By Rabbi David Stern
“G-d is everywhere” is a lovely theology to teach to young children, so long as we’re ready for their responses: “So G-d is in my lap!” “So G-d is in the bathtub!” “Look, I’m ticklng G-d!” And of course, “Is G-d in the potty?” (Life is always easy until they ask the follow-up questions.) So while saying that G-d is everywhere gives kids a feeling of a warm, benevolent, enveloping deity, it ends up raising plenty of questions as well: questions that we may need to grow out of, or even grow into.
In Parashat Vayetze, our patriarch Jacob is on the run for his life. He sets out for Haran and stops for the night when darkness falls. In an open field, he takes a stone for a pillow and has the famous dream of a ladder, with angels ascending and descending upon it.
He wakes up and exclaims the timeless words: “Behold, G-d is in this place and I did not know it.” It is the paradigmatic “Aha!” moment: a declaration of world-changing awareness, of what Rabbi Abraham Joshua Heschel called “radical amazement.”
With those words, Jacob opens two powerful spiritual doors. First, he acknowledges that G-d can be present in our most difficult moments. Like angels who spend time on both the bottom rung and top rung of a ladder, Jacob awakens to the reality that G-d accompanies us in every season of our lives.
And with the same words, Jacob takes us beyond toddler spirituality. Because Jacob does not say, “Behold, G-d is everyplace.” He says, “G-d is in this place” – in the middle of this field, in the middle of this night, in the middle of my fear, in the middle of this messy, tenuous, challenging life I live.
To say “G-d is everywhere” is easy. To say “G-d is here,” in a particular circumstance of my life – that is a recognition of a much higher order. And with that recognition, Jacob moves from toddler spirituality to a spirituality of the specific.
Think about the most spiritual moments of your life. They were likely the moments most rooted in reality – the birth of a child, the hospital room of a loved one who is ill, the heart-leaping joy of a family simcha, when you held someone you loved to weather difficult times or to celebrate joyous ones. Not all sunsets, but one remembered in particular; not all seders, but one that was particularly sweet. When in quiet meditation, you trace your own physical breath in and out of the body that G-d has given you. Like a poet who helps us see a whole forest through the sunlight that falls on a single turning leaf, this ineffable sensibility we call Jewish spirituality begins in the tangible and particular.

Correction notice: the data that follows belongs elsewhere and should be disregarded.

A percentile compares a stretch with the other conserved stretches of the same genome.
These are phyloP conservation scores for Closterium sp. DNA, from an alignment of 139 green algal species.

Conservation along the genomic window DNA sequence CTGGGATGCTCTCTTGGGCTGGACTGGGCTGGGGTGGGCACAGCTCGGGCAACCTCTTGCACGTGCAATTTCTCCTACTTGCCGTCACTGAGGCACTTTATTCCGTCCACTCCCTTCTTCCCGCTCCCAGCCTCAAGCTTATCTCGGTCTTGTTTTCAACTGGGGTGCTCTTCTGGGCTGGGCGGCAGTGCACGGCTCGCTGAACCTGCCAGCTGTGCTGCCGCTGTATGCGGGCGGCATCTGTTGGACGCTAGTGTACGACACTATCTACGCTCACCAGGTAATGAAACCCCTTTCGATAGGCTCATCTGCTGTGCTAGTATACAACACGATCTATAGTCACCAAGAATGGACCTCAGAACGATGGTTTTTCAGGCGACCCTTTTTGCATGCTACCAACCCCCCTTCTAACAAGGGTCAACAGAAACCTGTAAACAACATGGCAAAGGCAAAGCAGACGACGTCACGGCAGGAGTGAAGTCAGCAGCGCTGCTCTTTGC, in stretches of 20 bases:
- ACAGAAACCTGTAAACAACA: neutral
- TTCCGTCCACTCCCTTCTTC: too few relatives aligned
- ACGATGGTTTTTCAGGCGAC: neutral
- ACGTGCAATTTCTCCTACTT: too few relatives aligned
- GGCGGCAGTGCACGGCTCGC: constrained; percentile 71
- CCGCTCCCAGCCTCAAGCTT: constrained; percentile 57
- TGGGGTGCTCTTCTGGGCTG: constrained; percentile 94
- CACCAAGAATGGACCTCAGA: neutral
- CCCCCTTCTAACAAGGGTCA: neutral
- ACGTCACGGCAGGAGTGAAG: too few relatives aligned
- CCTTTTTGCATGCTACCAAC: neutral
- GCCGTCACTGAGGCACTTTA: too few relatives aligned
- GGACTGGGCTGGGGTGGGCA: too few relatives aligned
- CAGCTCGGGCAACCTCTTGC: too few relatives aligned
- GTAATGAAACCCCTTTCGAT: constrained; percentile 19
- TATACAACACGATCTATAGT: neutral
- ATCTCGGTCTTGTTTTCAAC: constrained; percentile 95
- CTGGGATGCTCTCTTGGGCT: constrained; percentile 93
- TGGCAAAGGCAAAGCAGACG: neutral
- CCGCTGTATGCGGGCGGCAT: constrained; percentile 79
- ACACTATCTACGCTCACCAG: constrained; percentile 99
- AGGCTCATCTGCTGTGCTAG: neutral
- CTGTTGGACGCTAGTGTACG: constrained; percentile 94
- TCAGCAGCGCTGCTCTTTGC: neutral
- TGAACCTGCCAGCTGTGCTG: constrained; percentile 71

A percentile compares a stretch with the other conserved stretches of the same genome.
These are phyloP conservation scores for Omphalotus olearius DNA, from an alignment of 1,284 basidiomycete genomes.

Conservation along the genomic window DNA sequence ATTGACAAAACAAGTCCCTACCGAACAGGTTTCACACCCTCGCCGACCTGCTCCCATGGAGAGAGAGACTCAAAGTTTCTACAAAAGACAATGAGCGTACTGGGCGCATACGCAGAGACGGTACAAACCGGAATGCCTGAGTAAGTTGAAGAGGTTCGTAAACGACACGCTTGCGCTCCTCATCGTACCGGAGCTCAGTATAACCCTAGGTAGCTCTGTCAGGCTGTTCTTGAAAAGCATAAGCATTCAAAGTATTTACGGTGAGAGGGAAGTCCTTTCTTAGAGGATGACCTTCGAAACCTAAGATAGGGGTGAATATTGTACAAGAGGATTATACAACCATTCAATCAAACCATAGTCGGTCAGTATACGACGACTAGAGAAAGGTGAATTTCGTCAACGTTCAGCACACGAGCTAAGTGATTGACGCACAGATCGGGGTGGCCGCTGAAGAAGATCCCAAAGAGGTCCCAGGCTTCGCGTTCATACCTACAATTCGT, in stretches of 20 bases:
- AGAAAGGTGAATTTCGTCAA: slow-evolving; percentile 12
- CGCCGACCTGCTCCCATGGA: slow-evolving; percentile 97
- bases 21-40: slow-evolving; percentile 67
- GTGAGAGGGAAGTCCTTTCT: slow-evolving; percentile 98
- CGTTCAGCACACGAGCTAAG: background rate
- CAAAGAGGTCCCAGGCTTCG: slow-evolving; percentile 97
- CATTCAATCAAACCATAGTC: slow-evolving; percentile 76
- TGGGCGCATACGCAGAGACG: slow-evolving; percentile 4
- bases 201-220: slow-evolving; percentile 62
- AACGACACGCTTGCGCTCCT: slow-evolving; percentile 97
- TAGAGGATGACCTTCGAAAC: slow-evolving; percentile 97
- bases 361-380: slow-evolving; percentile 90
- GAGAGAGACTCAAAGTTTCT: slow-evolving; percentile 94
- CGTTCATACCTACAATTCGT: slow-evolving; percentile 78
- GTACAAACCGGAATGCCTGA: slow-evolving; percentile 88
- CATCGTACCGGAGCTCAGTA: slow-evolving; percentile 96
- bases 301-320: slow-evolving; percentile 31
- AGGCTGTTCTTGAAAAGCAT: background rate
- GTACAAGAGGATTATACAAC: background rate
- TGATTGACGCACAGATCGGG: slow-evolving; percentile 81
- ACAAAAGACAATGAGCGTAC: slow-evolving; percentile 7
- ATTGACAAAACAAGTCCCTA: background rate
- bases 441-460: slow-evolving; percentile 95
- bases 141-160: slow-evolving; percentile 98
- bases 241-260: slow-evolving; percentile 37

Jewish ethics works the same way. Yes, the prophet teaches us to “Do justly,” but Leviticus 19 translates that grand vision into the spiritually specific: leave a corner of your field, pay a worker her or his wages on time, do not gossip or exact revenge or bear a grudge. G-d refuses to be contained in our sanctuaries, our appointed times and seasons, even in mystical visions. Because G-d is in this place, in this moment, in this email that can be curt or courteous, in this business transaction, in this moment of choice between the path of righteousness and the path of temptation.
In his dream, Jacob sees a ladder which the Torah describes as “rooted in the earth, with its head reaching towards the heavens.” A description of the ladder of angels, and a description of us: rooted in the earth, reaching towards holiness, developing our awareness of G-d’s presence on every rung, in each and every “this”: this place, this breath, this mitzvah, this moment. May we, like Jacob, awaken in wonder and ascend toward blessing.
David Stern is senior rabbi of Temple Emanu-El in Dallas. He is a member of the Rabbinic Association of Greater Dallas and immediate past president of the Central Conference of American Rabbis.